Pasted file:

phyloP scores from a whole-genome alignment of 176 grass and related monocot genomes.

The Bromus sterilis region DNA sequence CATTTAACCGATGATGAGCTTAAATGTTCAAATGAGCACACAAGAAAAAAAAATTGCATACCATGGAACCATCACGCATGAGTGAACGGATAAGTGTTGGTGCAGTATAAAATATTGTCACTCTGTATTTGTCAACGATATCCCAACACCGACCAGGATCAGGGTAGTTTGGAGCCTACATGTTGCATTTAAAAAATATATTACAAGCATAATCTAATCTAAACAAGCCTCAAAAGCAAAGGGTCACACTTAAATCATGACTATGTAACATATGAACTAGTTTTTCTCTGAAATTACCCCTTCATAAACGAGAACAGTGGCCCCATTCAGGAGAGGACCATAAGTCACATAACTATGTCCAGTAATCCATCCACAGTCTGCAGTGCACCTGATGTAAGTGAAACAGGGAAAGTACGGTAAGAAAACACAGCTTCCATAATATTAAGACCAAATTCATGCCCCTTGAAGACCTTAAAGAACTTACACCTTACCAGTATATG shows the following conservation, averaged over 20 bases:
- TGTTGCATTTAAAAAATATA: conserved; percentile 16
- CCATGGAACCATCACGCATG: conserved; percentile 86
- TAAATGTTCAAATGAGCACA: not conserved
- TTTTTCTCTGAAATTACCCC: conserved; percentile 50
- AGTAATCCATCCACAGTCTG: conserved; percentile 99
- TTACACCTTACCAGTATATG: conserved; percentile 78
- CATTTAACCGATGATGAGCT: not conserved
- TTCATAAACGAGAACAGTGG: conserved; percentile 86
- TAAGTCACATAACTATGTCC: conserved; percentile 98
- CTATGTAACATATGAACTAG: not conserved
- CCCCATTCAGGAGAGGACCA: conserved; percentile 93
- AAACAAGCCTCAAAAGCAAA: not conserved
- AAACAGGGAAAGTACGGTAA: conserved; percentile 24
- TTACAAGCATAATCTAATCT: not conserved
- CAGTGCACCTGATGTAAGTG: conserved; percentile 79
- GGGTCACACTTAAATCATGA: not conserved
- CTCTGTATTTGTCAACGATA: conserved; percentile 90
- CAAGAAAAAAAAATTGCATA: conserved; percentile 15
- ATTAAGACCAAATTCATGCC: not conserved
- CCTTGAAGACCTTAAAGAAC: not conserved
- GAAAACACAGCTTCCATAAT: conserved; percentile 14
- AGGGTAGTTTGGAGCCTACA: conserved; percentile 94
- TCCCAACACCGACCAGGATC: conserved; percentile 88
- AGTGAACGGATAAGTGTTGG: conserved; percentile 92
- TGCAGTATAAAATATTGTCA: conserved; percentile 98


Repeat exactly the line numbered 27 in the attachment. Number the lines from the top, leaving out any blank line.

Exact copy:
- TGCAGTATAAAATATTGTCA: conserved; percentile 98